Column: No. 1 question of Super Bowl week, ‘You, mad, bro?'”
The final ”Jeopardy!” category is Super Bowl XLIX, and the clue is: ”You mad, bro?”
You have 30 seconds, good luck, and don’t forget to pose your answer in the form of a question.
Time’s up. The correct answer is: ”What did Seattle cornerback Richard Sherman ask New England quarterback Tom Brady as both exited the field after the Seahawks came back to stun the Patriots in an October 2012 regular season game?”
If you remember the last encounter between those two and their teams, then you already know most everything you need to ahead of their next one, on Feb. 1 outside Phoenix.
The Seahawks’ calling card is still defense, they still delight in taunting opponents with Sherman still serving as tormenter-in-chief, and free-spirited coach Pete Carroll wouldn’t change a thing – even if he could. The Patriots, on the other hand, follow Brady’s lead and punish opponents with little fanfare on the other side of ball, then button up their lips for fear coach Bill Belichick will have their tongues surgically removed and sold off as spare parts.
There are some similarities, to be sure. Both teams are smart, opportunistic and lethal when it matters most, in the fourth quarter. Seattle and New England ranked Nos. 1 and 2 in the NFL in point differential during the regular season, and though you wouldn’t know it from the way they played Sunday against Green Bay, the Seahawks were No. 2 league-wide in fewest turnovers allowed with 14, bettered only by the Patriots’ 13 giveaways (tied with the Packers).
But if contrasting styles make for great fights, this one could be Ali-Frazier IV.
It pits the Patriots, the best team of the last decade and the only back-to-back Super Bowl winner in that span, against a young Seattle team that could cement its dominance of this decade by successfully defending the Super Bowl crown it claimed last year by levelling Peyton Manning and his previously high-flying Denver Broncos. It pits Carroll, who got fired by New England owner Robert Kraft in 1999 for being too much of a players’ coach, against the uber-serious guy who got his job, quickly realized what he had in Brady, and painstakingly transformed himself from a defensive mastermind into the NFL version of Gen. George Patton (”We shall attack and attack until we are exhausted, and then we shall attack again.”)
Say this much for Carroll, though; he made good use of his time away from pro football. He always had a knack for trick plays and during a very successful run at Southern California with a succession of talent at the skill positions, he honed his offensive chops. He’s also proved adaptable enough, and remained enough of an optimist, to help develop a very good quarterback of his own in third-year star Russell Wilson.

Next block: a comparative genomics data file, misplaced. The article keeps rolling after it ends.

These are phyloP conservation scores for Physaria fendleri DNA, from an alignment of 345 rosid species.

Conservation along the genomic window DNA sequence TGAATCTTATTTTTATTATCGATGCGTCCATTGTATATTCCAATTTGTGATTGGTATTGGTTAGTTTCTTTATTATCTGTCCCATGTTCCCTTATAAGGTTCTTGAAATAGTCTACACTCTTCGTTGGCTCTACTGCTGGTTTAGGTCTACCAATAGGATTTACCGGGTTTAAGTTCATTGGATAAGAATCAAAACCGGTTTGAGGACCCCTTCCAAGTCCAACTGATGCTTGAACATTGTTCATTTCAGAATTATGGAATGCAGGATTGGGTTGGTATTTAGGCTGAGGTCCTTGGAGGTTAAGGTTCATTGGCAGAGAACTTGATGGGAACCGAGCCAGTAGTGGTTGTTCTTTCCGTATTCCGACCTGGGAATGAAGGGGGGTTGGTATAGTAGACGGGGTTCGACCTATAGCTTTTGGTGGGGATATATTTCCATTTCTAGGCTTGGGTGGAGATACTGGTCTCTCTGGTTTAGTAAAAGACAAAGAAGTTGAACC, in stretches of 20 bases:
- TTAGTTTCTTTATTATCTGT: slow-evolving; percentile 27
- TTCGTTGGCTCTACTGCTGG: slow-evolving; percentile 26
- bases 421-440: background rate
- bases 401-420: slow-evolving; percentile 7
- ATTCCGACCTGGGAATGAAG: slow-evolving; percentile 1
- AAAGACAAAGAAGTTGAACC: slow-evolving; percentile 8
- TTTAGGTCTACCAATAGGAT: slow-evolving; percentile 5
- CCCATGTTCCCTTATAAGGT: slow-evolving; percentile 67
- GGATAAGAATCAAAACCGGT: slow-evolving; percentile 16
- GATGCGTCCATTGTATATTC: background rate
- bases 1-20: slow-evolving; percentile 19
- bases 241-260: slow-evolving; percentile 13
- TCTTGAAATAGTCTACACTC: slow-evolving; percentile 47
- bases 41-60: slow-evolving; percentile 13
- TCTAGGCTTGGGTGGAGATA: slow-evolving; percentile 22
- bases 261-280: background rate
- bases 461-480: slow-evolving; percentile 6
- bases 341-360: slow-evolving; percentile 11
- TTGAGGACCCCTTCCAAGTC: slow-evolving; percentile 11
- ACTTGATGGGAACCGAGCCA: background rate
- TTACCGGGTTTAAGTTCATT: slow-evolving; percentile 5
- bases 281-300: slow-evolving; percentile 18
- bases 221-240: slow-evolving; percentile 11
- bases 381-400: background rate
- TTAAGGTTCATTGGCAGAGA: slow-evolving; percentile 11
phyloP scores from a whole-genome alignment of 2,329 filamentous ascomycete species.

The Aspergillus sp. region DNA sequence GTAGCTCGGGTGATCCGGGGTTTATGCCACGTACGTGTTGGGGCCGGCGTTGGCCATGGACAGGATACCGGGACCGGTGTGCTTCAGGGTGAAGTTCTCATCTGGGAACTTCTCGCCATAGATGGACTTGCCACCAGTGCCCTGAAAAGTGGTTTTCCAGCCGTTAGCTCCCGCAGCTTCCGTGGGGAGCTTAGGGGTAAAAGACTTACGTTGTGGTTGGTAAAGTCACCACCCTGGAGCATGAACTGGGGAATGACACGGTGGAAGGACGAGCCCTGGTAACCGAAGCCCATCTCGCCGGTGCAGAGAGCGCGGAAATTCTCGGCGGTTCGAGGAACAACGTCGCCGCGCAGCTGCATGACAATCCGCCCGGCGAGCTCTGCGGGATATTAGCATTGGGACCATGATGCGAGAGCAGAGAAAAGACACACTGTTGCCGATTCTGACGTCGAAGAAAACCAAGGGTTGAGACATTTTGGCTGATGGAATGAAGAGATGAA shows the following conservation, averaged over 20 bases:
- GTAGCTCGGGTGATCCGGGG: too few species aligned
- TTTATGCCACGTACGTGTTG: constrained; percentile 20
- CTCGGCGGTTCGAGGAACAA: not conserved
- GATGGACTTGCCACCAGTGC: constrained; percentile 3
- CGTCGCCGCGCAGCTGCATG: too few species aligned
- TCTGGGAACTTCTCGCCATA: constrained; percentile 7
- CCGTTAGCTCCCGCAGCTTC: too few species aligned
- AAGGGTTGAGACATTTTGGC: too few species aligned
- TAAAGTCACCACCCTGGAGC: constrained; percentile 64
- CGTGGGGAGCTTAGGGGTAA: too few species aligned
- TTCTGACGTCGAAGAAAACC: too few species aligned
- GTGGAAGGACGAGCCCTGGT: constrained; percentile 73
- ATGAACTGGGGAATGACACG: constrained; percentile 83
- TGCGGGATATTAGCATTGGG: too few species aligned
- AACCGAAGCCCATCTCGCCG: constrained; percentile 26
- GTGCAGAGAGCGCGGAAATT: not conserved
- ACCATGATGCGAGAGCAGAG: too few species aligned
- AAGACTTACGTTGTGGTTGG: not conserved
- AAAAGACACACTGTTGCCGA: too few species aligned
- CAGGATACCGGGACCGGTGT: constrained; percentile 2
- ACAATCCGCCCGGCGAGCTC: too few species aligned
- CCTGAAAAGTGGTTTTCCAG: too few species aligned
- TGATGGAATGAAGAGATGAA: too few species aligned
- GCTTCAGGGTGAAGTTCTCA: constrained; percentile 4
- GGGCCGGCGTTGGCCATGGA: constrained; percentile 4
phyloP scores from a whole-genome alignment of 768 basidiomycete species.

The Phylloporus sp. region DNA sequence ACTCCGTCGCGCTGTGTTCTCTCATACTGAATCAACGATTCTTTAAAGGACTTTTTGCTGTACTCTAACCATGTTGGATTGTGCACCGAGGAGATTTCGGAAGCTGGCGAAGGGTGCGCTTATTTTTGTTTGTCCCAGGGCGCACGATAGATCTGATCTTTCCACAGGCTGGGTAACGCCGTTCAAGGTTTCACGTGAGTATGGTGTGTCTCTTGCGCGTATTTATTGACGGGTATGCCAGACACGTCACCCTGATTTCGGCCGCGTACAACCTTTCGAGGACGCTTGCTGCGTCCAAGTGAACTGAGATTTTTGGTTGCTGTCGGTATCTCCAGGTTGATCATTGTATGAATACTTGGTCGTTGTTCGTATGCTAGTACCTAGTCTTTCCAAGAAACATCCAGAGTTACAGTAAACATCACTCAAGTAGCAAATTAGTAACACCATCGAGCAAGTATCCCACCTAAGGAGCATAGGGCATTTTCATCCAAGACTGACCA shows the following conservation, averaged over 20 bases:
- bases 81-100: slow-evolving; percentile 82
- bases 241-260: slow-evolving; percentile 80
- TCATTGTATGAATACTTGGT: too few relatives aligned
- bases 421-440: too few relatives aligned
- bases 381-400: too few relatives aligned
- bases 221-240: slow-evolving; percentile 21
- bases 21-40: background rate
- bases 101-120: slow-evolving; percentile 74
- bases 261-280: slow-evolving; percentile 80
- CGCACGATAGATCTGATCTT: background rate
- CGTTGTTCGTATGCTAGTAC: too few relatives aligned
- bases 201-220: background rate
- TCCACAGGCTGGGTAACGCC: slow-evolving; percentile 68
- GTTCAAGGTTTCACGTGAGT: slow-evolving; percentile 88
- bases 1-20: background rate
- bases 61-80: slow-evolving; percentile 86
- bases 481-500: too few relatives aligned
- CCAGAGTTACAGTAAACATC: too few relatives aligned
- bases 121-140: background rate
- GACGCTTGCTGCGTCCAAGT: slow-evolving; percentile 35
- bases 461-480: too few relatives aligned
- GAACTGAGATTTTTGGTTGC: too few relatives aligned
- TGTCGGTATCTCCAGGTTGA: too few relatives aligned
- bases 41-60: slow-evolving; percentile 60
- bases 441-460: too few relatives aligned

Both of those things figured in Seattle’s chaotic second-half comeback against the Packers on Sunday. The Seahawks got one touchdown off a fake field goal, recovered an onside kick to set up another, and added a two-point conversion after Wilson scrambled right and then threw a duck all the way over to the left corner of the end zone, over a mesmerized Packers secondary. And even though Wilson was seemingly intercepted every time he targeted Jermaine Kearse, he went right back to Kearse for the game-winner in overtime.
”It’s kind of a microcosm of our whole season,” Sherman said. ”It always seems like we’re down and out and everything’s done. We’re all out. There’s no way for us to turn it around. And then we find a way to turn it around.”
But you can bet, with two weeks to prepare, that Belichick will have devised a scheme or two to tempt and then test the limits of Wilson’s experience. He did that Sunday in confounding the Colts’ Andrew Luck, another very good young quarterback and in between, found time to unveil a trick play or two of his own. Already ahead by 10 in the third quarter, left tackle Nate Solder reported as an eligible receiver, then rumbled off the line in time to catch a 16-yard TD from Brady.
Belichick even cracked a smile – reportedly, anyway – and when Brady was asked about Solder’s catch afterward, he reminded everyone the Patriots had wide receiver Julian Edelman throw another scoring pass the previous week off an option play.
”Maybe,” he added coyly, ”we’ve got more tricks up our sleeve.”
Let’s hope so, since the Seattle team that upset them two years ago was looking for respectability and this edition has already earned it the hard way. Back then, Sherman made a point of antagonizing Brady all game long, punctuated by the ”You mad, bro?” dig – for good measure, Sherman also tweeted a picture – when it was over.
We’ll know the answer to that question soon enough. The guess here is still `yes’ and that the Patriots will punctuate it with a 24-17 win in the Super Bowl when it’s all said and done.
Jim Litke is a national sports columnist for The Associated Press. Write to him at jlitke(at)ap.org and follow him at http://twitter.com/JimLitke